nep-mig New Economics Papers
on Economics of Human Migration
Issue of 2023‒12‒18
eleven papers chosen by
Yuji Tamura,  La Trobe University

  1. A Comparative Analysis of the Social Situation Between Carbon-intensive and Noncarbon-intensive Regions By Roman Römisch; Larysa Tamilina
  2. Cultural similarity and migration: New evidence from a gravity model of international migration By Grohmann, Tobias
  3. Skilled Immigration in South Africa: An input into the Operation Vulindlela review of Critical Skills and General Work visas By Zaakhir Asmal; Haroon Bhorat; David de Villiers; Lisa Martin
  4. Leaving for life: using online crowd-sourced genealogies to estimate the migrant mortality advantage for the United Kingdom and Ireland during the 18 th and 19 th centuries By Elena Pojman; Duke Elijah Mwedzi; Orlando Olaya Bucaro; Stephanie Zhang; Michael Chong; Monica Alexander; Diego Alburez-Gutierrez
  5. Labour Market Integration Programmes for Refugees in Austria: Do they Really Work and for Whom? By Isilda Mara
  6. Development of Mental Distress of Refugees in Austria During their Economic and Social Integration in 2017-2022 By Sebastian Leitner
  7. Regional Determinants of Attitudes Towards Immigrants By Julia Peter; Silke Uebelmesser
  8. Pre-Afghan Taliban Refugee Exodus and the Complexities of Returning Home By Muhammad Ajmal Khan
  9. Recent Migration and Visa Trends in New England and Implications for the Labor Market By Riley Sullivan
  10. Les migrations au-delà de l’immigration : considérer les départs depuis la France métropolitaine By Louise Caron; Cris Beauchemin; Inès Munoz-Bertrand
  11. Parents et enfants dans les familles immigrées : vivre ensemble ou séparés By Cris Beauchemin; Julia Descamps; Ariane Pailhé

  1. By: Roman Römisch (The Vienna Institute for International Economic Studies, wiiw); Larysa Tamilina
    Abstract: This study focuses on the social situation in carbon-intensive regions and the role of migration in defining its quality. The analysis examines whether carbon-intensive areas, especially those with large outward migration, are more vulnerable to adverse social trends than other regions. Our findings reveal a robust association between the processes of decarbonisation and migration, which collectively exert a significant impact on the social conditions within EU regions. This influence is assessed using various indicators, such as the Social Progress Index, employment rates, availability of hospital beds, access to preschool education, and the prevalence of severe material deprivation. We demonstrate that compared to noncarbon-intensive regions, carbon-intensive regions, compelled as they are to undergo structural changes to meet environmental requirements, have a diminished capacity to offer their residents satisfactory employment opportunities and a high quality of social life. Moreover, if carbon-intensive regions experience the challenge of negative net migration, their social development is highly likely to face a notable deterioration. On the other hand, in cases where inward migration predominates, regions at risk of decarbonisation tend to exhibit minor deterioration – and even outperform the noncarbon-intensive group experiencing outward migration.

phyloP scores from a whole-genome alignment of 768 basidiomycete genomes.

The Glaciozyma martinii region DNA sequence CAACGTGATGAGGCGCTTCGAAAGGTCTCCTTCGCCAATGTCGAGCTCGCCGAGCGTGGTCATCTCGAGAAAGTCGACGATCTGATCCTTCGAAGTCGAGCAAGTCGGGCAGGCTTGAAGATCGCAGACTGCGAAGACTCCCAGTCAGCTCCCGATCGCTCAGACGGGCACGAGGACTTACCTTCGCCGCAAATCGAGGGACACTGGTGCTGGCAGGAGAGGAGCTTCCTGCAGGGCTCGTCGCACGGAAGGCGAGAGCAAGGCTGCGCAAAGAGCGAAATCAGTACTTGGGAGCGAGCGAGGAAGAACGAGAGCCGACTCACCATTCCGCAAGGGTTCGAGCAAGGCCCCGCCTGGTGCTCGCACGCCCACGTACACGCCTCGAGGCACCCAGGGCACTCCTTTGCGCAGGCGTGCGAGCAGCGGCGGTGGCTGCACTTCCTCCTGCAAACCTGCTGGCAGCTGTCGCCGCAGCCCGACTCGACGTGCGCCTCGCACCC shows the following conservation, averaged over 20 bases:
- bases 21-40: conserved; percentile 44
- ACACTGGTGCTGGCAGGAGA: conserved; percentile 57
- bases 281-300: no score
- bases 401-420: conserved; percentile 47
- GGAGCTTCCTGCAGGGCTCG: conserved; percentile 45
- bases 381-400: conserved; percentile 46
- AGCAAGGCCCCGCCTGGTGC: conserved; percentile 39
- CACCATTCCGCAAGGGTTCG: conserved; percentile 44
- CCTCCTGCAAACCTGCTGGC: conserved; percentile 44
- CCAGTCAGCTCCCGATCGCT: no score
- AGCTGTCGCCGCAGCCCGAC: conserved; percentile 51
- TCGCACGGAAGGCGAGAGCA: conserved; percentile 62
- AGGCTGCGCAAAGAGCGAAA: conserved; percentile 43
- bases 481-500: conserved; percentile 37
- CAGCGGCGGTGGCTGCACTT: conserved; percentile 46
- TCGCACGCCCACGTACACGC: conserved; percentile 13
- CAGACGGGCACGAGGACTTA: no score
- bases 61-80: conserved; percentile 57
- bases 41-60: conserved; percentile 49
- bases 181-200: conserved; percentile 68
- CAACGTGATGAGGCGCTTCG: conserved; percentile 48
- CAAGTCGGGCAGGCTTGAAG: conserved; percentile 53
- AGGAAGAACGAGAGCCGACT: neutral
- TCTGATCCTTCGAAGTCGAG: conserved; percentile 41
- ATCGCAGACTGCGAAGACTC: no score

Keywords: decarbonisation, migration, social situation, EU-SPI, EU regions
    JEL: Q01 R23 I31
    Date: 2023–11
  2. By: Grohmann, Tobias
    Abstract: Theory suggests that cultural similarity increases migration flows between countries. This paper brings best practices from the trade gravity literature to migration to test this prediction. In my preferred specification, I use lags of time-varying similarity variables in a panel of international and domestic migration flows (>200 countries, 1990-2019, 5-year intervals) and estimate a theory-consistent structural gravity model with origin-year, destination-year, and corridor fixed effects. The results do not show the hypothesized positive effect of cultural similarity on migration. Instead, religious similarity has a significant negative effect on migration, while WVS-based attitudinal similarities regarding individualism, indulgence, and trust are insignificant. Additional results suggest that cultural selection and sorting can explain these findings, where migrants are attracted by destinations that are culturally similar to their personal cultural beliefs rather than the average cultural beliefs of their home country. Results of a two-stage fixed effects (TSFE) procedure and a gravity-specific matching estimator, which both allow the estimation of time-invariant similarity variables, confirm that the relationship between cultural similarity and migration is more nuanced than previously thought.
    Keywords: international migration, culture, gravity model of migration
    JEL: F22 O15 Z10
    Date: 2023
  3. By: Zaakhir Asmal; Haroon Bhorat; David de Villiers; Lisa Martin (Development Policy Research Unit, University of Cape Town)